Tetris House derives from transforming highly pragmatic parameters into a spatially engaging concept. Several programmatic requirements (five self-contained units, parking space, exterior areas, and a potential archaeological site) have led to the creation of two volumes: L-shaped in plan and section, they are spatially interconnected to generate a variety of in-between spaces.


Tetris House

TYPE Residential, Interior
STATUS Commission, Built
LOCATION San Candido/Innichen, Italy
YEAR 2007
CLIENT Private

DESIGN TEAM Eva Castro, Ulla Hell, Holger Kehne, Angelika Mair
​​​​​​​PHOTO CREDIT Cristobal Palma

The building is divided into two volumes, separating the client's "private villa" with its own independent access from the smaller units that are rented out. An open staircase between the two parts provides access to the small units and the common spaces located underground. Each volume cantilevers about five meters to provide covered parking. The cantilever, which reveals its structural forces in the wall and ceiling planes, results from a combination of demands and restrictions imposed by the local government and the client.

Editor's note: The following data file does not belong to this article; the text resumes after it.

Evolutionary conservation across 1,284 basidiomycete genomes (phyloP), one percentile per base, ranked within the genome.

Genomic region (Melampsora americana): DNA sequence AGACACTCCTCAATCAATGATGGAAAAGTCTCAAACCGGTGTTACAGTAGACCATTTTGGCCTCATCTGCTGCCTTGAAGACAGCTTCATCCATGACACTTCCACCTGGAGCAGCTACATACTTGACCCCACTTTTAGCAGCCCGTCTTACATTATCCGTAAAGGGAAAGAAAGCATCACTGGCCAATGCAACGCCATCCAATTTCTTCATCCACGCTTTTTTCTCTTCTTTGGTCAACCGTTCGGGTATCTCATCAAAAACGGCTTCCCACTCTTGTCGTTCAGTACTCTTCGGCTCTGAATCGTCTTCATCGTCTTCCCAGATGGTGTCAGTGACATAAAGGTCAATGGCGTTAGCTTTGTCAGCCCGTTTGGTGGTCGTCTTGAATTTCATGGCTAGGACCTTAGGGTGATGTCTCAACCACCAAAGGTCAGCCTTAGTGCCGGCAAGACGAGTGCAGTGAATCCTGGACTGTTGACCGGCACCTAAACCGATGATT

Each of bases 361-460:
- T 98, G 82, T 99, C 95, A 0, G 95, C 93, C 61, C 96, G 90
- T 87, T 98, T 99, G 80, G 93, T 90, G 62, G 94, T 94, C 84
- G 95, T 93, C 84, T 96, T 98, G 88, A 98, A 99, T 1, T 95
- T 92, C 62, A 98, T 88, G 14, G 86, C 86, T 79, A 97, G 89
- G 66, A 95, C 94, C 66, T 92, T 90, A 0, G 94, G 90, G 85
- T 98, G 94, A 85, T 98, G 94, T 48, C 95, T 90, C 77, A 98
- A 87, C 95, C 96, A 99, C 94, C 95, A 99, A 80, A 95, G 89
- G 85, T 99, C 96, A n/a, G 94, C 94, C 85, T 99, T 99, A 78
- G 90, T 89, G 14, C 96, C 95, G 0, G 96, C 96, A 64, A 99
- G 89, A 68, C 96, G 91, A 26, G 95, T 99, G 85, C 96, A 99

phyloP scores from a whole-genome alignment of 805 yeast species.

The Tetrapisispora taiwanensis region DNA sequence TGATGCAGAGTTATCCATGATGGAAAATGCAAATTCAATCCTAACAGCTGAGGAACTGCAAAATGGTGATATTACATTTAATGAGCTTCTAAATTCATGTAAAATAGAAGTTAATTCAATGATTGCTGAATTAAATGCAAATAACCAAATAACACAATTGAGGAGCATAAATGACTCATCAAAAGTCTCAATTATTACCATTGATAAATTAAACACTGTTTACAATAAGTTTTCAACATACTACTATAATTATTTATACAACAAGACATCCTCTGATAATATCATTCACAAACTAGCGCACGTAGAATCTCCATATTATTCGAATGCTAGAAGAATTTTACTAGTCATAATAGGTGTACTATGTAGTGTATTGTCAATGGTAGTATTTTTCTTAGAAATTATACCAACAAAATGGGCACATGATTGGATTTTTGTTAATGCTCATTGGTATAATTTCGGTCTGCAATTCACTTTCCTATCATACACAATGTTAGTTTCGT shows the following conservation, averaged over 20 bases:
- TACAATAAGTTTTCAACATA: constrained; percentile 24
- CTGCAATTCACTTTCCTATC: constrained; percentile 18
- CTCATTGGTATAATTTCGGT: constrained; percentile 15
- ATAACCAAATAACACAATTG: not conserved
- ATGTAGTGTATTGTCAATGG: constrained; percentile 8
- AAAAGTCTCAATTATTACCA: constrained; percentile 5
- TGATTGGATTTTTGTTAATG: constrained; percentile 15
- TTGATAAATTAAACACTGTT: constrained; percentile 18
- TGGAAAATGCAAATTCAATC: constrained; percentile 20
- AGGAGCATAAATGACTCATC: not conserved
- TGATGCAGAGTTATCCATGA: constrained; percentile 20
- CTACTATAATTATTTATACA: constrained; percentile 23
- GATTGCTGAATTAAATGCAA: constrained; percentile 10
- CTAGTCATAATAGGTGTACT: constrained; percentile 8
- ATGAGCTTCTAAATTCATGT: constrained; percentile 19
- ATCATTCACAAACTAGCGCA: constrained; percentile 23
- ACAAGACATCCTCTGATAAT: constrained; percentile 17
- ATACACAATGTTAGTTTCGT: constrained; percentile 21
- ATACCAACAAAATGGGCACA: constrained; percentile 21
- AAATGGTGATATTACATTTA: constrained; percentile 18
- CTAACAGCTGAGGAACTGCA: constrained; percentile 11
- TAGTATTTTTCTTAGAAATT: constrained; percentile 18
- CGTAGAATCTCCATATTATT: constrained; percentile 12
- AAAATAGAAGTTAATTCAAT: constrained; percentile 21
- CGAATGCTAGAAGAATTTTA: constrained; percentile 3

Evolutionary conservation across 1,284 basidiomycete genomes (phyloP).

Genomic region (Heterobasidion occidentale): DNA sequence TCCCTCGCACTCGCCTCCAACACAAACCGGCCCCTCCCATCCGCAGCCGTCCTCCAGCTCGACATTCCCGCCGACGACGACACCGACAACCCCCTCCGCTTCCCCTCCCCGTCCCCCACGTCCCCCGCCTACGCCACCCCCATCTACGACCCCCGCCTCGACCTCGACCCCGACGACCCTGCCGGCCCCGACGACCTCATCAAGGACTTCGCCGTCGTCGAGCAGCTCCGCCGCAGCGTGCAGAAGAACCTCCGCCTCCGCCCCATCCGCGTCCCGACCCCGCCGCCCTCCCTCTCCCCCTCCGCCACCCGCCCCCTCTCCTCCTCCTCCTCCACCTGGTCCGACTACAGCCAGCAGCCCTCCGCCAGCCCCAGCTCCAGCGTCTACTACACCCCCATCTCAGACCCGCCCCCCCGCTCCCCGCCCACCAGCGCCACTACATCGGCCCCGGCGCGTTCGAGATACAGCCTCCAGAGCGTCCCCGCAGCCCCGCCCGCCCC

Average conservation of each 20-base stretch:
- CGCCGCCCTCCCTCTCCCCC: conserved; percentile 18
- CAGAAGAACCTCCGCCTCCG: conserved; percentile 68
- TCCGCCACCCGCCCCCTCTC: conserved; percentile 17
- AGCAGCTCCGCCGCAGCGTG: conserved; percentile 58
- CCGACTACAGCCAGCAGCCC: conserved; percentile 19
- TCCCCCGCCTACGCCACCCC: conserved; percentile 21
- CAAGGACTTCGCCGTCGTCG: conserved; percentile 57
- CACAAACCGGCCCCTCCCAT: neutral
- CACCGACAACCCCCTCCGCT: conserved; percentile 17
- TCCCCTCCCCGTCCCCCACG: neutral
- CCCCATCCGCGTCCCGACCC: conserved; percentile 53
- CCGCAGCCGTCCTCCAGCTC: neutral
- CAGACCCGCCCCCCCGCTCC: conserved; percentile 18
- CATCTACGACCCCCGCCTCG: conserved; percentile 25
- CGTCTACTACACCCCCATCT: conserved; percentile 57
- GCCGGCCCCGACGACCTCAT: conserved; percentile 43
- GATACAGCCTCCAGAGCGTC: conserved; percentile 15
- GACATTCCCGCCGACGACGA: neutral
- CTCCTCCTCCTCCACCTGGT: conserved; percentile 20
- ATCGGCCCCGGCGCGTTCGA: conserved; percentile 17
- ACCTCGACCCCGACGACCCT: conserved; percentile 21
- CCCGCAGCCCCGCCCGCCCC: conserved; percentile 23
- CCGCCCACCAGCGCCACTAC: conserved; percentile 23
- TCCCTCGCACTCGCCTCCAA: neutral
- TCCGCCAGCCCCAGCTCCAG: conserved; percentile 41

The building site is located on a potential archaeological site with remains of a Roman settlement. To minimize expenses for archaeological excavation, the footprint has been kept as small as possible. Adhering to local height limitations while striving to achieve the maximum allowable size led to a proposal of the cantilevered design for the separate volumes.

Local materials such as larch wood are utilized throughout the design: on the exterior as facade covering and on the interior with a white tint. The sloped and shaped facade on the outside continues indoors as a built-in sideboard that transitions into a series of steps and a plinth beneath the internal stairs.